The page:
In honor of the 500th Anniversary of the start of the Reformation, I am pausing from the post-Harvey blogs to reflect on the significance of that globe-changing movement that began October 31, 1517.
Today we may rant and rail against political, religious, and business injustices and inequities, but at least we are we are free to do so. Five hundred years ago people in Europe were controlled by a complex system of royalty and religious leaders. Between them, they owned nearly all the land and dictated every detail of daily life. Many of our ancestors lived under very restricted conditions in Europe prior to the mass migrations that began in the 1600’s,
A Church in Need of Reform
Corruption abounded. The royalty and the church took rather than gave to the peasants. The church blessed the royalty to reign over political affairs. The Monarchy blessed the church to dictate daily life. There was only one Holy Catholic Church in Europe prior to the Reformation. That one church was engaged in a massive building campaign to expand St. Peter’s Basilica and the Vatican in Rome. The funds for this massive building campaign came out of the pockets of the poor. Greedy religious leaders were sent into towns and villages all over Europe to extract money from people. This they did by selling indulgences – pieces of paper that gave the Pope motivation to free their deceased loved ones from purgatory. Purgatory was thought to be a place between heaven and hell where a deceased soul had to wait to be made clean enough to enter heaven.
Martin Luther’s Righteous Indignation
Young monk Martin Luther was particularly incensed when Friar Johann Tetzel sold these indulgences to desperately poor people. Tetzel is credited with insisting, “As soon as the gold in the casket rings; the rescued soul to heaven springs.”
Such ideas may seem foolish to us now, but they struck horror into the hearts and minds of our fifteenth and sixteenth century ancestors. So they paid up.
Luther was appalled at the abuses he saw all around. He wanted to know why, if the Pope could release the dearly departed for money, he didn’t just free everyone right away. Luther wanted others to debate this and other issues. So he did what anyone wanting to have a debate in his century would do. He posted 95 topics, or theses, he wanted to discuss on the Wittenberg village church door. That was the 1500’s equivalent of posting a topic for discussion on Facebook. The date was October 31, 1517.
The Debate That Changed the World
Many of the things Luther wanted to address were a direct attack on the Pope and his network of religious leaders who were hurting rather than helping people. Guttenberg had just invented the printing press, which made circulating print copies of Luther’s radical ideas and challenges possible. That launched the Reformation, which was the beginning of a century of various groups protesting the abuses and offenses of the church of their day. The Protestants and the Catholics fought with deadly consequences all over Europe. This launched a wave of Protestant immigrants into the New World to establish new colonies where they could be free of the clutches of the church back in Europe.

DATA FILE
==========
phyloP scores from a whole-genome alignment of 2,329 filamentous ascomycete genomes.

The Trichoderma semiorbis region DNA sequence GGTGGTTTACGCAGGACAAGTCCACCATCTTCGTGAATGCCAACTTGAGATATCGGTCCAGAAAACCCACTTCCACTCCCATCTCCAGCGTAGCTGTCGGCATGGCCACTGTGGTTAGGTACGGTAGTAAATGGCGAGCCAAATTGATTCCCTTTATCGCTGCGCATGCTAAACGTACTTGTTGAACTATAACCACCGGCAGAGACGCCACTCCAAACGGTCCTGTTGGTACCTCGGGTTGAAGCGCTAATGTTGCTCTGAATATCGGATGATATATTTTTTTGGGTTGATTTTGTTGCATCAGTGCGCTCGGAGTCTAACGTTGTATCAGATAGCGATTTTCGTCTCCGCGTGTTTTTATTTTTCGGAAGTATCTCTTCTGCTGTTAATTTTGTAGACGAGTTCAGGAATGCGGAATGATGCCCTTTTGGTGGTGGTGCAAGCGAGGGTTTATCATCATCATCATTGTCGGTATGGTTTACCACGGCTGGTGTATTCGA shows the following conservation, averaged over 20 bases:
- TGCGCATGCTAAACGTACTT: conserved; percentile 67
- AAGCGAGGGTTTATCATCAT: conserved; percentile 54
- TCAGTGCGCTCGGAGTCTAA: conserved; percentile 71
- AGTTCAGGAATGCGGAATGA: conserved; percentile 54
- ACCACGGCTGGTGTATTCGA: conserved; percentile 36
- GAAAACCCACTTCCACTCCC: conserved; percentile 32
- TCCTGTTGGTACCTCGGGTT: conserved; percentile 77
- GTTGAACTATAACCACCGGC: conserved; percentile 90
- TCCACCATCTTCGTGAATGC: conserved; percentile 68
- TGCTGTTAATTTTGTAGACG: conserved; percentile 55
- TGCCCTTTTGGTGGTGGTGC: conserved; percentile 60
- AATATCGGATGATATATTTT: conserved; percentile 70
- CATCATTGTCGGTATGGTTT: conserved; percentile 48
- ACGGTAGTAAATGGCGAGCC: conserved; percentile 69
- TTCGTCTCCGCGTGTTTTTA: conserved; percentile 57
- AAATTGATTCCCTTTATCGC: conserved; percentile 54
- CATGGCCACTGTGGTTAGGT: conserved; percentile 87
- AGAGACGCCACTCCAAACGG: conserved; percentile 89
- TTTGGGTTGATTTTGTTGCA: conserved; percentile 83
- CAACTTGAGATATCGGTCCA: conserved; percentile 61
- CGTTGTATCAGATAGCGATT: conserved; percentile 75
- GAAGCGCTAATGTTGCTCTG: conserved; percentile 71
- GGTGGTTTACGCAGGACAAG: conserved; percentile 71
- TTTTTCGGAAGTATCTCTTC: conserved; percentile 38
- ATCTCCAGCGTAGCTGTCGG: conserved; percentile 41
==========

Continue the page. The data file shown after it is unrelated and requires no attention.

Our ancestors from the 1500’s would scarcely recognize the world in which we live today. The Catholic Church has undergone radical internal re-forming of its priorities and policies. The European monarchy no longer wields the power and influence it did a few centuries ago.
The 500th Anniversary of young monk Luther’s invitation to his peers to discuss the wrongs of their era has been marked with global events. Events have celebrated changes in the political and religious power structures since then. It has also served as a time to again debate how to best reform the many fractures in the Christian community.
Martin Luther gets credit for launching the Reformation and forming a denomination named after him with an estimated 80 million members worldwide. However, he was not alone in his protests against the wrongs of his day. Nor did he intend to start a new church; he wanted to reform the existing one.
Today’s Need for Reform
Injustices and corruption are like weeds. Left unattended they multiply and choke out the good plants or people. Keeping them in check requires the efforts of many people who must overcome much resistance when they try to bring about change.
The Reformation begun in 1517 was a movement that re-formed the way people work, worship, and live in radical ways that are still unfolding today. As we pause to observe the 500th Anniversary of Luther posting those 95 talking points on the church door in Wittenberg, we might do well to also observe what wrongs need to be addressed in our own time. Society is never fully reformed. We are always reforming the ways in which we do life together.